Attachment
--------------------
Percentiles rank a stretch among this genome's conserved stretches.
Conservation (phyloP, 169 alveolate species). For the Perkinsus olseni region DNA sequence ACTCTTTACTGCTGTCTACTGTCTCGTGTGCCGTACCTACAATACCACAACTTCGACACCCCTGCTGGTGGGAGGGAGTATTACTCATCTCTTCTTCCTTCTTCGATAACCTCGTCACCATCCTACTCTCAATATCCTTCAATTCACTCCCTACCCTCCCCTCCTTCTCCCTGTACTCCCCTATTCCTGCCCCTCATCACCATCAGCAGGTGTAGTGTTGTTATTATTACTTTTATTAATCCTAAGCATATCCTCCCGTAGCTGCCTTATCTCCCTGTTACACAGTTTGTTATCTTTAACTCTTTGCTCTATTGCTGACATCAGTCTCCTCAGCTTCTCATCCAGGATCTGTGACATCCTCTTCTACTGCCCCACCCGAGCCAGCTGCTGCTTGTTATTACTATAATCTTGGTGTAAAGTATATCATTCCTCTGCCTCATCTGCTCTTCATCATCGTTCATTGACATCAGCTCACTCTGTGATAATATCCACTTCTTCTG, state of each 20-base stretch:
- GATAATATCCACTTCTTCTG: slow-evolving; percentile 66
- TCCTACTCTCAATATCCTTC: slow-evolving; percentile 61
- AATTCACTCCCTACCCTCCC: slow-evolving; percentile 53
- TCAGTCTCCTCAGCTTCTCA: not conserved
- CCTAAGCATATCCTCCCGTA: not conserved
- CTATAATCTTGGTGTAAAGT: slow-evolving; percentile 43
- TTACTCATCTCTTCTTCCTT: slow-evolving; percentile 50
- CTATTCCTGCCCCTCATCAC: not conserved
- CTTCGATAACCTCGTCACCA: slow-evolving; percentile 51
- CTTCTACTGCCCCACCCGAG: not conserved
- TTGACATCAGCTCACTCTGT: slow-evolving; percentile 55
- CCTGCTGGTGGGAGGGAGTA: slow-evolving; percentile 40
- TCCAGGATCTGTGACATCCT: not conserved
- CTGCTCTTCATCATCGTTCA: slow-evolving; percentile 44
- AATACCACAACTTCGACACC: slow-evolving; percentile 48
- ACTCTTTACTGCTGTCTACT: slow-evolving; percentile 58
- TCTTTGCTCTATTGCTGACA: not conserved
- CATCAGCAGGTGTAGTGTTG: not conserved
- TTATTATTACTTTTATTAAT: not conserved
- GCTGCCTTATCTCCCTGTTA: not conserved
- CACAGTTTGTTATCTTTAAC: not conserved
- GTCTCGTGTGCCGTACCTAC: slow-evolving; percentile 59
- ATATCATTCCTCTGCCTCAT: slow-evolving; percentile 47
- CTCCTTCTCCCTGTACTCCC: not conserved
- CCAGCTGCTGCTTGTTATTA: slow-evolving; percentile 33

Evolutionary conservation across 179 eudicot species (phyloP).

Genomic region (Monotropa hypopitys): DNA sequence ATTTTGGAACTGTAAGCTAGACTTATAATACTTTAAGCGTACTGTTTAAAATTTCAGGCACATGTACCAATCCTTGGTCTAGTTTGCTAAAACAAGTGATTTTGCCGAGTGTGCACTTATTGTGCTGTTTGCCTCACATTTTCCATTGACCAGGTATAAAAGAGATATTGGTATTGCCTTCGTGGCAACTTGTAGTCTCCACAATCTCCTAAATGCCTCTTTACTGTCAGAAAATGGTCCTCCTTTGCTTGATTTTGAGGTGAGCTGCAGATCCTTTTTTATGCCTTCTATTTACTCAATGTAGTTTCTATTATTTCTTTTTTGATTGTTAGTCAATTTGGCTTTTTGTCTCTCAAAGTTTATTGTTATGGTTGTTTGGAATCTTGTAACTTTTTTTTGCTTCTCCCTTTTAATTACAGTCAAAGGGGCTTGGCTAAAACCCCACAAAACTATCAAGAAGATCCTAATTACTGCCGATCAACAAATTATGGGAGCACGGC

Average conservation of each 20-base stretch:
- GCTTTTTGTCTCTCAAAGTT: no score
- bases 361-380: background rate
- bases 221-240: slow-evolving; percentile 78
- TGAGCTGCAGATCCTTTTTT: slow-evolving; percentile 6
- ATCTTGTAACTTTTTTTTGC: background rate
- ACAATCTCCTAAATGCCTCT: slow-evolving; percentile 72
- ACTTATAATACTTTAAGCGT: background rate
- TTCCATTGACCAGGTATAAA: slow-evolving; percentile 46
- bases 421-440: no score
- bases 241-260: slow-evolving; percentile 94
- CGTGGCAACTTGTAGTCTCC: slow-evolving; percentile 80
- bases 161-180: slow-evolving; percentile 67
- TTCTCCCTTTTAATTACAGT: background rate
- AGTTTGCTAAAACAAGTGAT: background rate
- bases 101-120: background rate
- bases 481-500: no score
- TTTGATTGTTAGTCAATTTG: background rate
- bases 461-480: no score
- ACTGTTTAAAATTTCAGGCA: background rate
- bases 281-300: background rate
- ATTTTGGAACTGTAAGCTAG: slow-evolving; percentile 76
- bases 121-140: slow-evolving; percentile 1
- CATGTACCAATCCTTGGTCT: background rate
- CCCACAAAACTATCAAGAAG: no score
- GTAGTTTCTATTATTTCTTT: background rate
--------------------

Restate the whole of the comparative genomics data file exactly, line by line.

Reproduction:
Percentiles rank a stretch among this genome's conserved stretches.
Conservation (phyloP, 169 alveolate species). For the Perkinsus olseni region DNA sequence ACTCTTTACTGCTGTCTACTGTCTCGTGTGCCGTACCTACAATACCACAACTTCGACACCCCTGCTGGTGGGAGGGAGTATTACTCATCTCTTCTTCCTTCTTCGATAACCTCGTCACCATCCTACTCTCAATATCCTTCAATTCACTCCCTACCCTCCCCTCCTTCTCCCTGTACTCCCCTATTCCTGCCCCTCATCACCATCAGCAGGTGTAGTGTTGTTATTATTACTTTTATTAATCCTAAGCATATCCTCCCGTAGCTGCCTTATCTCCCTGTTACACAGTTTGTTATCTTTAACTCTTTGCTCTATTGCTGACATCAGTCTCCTCAGCTTCTCATCCAGGATCTGTGACATCCTCTTCTACTGCCCCACCCGAGCCAGCTGCTGCTTGTTATTACTATAATCTTGGTGTAAAGTATATCATTCCTCTGCCTCATCTGCTCTTCATCATCGTTCATTGACATCAGCTCACTCTGTGATAATATCCACTTCTTCTG, state of each 20-base stretch:
- GATAATATCCACTTCTTCTG: slow-evolving; percentile 66
- TCCTACTCTCAATATCCTTC: slow-evolving; percentile 61
- AATTCACTCCCTACCCTCCC: slow-evolving; percentile 53
- TCAGTCTCCTCAGCTTCTCA: not conserved
- CCTAAGCATATCCTCCCGTA: not conserved
- CTATAATCTTGGTGTAAAGT: slow-evolving; percentile 43
- TTACTCATCTCTTCTTCCTT: slow-evolving; percentile 50
- CTATTCCTGCCCCTCATCAC: not conserved
- CTTCGATAACCTCGTCACCA: slow-evolving; percentile 51
- CTTCTACTGCCCCACCCGAG: not conserved
- TTGACATCAGCTCACTCTGT: slow-evolving; percentile 55
- CCTGCTGGTGGGAGGGAGTA: slow-evolving; percentile 40
- TCCAGGATCTGTGACATCCT: not conserved
- CTGCTCTTCATCATCGTTCA: slow-evolving; percentile 44
- AATACCACAACTTCGACACC: slow-evolving; percentile 48
- ACTCTTTACTGCTGTCTACT: slow-evolving; percentile 58
- TCTTTGCTCTATTGCTGACA: not conserved
- CATCAGCAGGTGTAGTGTTG: not conserved
- TTATTATTACTTTTATTAAT: not conserved
- GCTGCCTTATCTCCCTGTTA: not conserved
- CACAGTTTGTTATCTTTAAC: not conserved
- GTCTCGTGTGCCGTACCTAC: slow-evolving; percentile 59
- ATATCATTCCTCTGCCTCAT: slow-evolving; percentile 47
- CTCCTTCTCCCTGTACTCCC: not conserved
- CCAGCTGCTGCTTGTTATTA: slow-evolving; percentile 33

Evolutionary conservation across 179 eudicot species (phyloP).

Genomic region (Monotropa hypopitys): DNA sequence ATTTTGGAACTGTAAGCTAGACTTATAATACTTTAAGCGTACTGTTTAAAATTTCAGGCACATGTACCAATCCTTGGTCTAGTTTGCTAAAACAAGTGATTTTGCCGAGTGTGCACTTATTGTGCTGTTTGCCTCACATTTTCCATTGACCAGGTATAAAAGAGATATTGGTATTGCCTTCGTGGCAACTTGTAGTCTCCACAATCTCCTAAATGCCTCTTTACTGTCAGAAAATGGTCCTCCTTTGCTTGATTTTGAGGTGAGCTGCAGATCCTTTTTTATGCCTTCTATTTACTCAATGTAGTTTCTATTATTTCTTTTTTGATTGTTAGTCAATTTGGCTTTTTGTCTCTCAAAGTTTATTGTTATGGTTGTTTGGAATCTTGTAACTTTTTTTTGCTTCTCCCTTTTAATTACAGTCAAAGGGGCTTGGCTAAAACCCCACAAAACTATCAAGAAGATCCTAATTACTGCCGATCAACAAATTATGGGAGCACGGC

Average conservation of each 20-base stretch:
- GCTTTTTGTCTCTCAAAGTT: no score
- bases 361-380: background rate
- bases 221-240: slow-evolving; percentile 78
- TGAGCTGCAGATCCTTTTTT: slow-evolving; percentile 6
- ATCTTGTAACTTTTTTTTGC: background rate
- ACAATCTCCTAAATGCCTCT: slow-evolving; percentile 72
- ACTTATAATACTTTAAGCGT: background rate
- TTCCATTGACCAGGTATAAA: slow-evolving; percentile 46
- bases 421-440: no score
- bases 241-260: slow-evolving; percentile 94
- CGTGGCAACTTGTAGTCTCC: slow-evolving; percentile 80
- bases 161-180: slow-evolving; percentile 67
- TTCTCCCTTTTAATTACAGT: background rate
- AGTTTGCTAAAACAAGTGAT: background rate
- bases 101-120: background rate
- bases 481-500: no score
- TTTGATTGTTAGTCAATTTG: background rate
- bases 461-480: no score
- ACTGTTTAAAATTTCAGGCA: background rate
- bases 281-300: background rate
- ATTTTGGAACTGTAAGCTAG: slow-evolving; percentile 76
- bases 121-140: slow-evolving; percentile 1
- CATGTACCAATCCTTGGTCT: background rate
- CCCACAAAACTATCAAGAAG: no score
- GTAGTTTCTATTATTTCTTT: background rate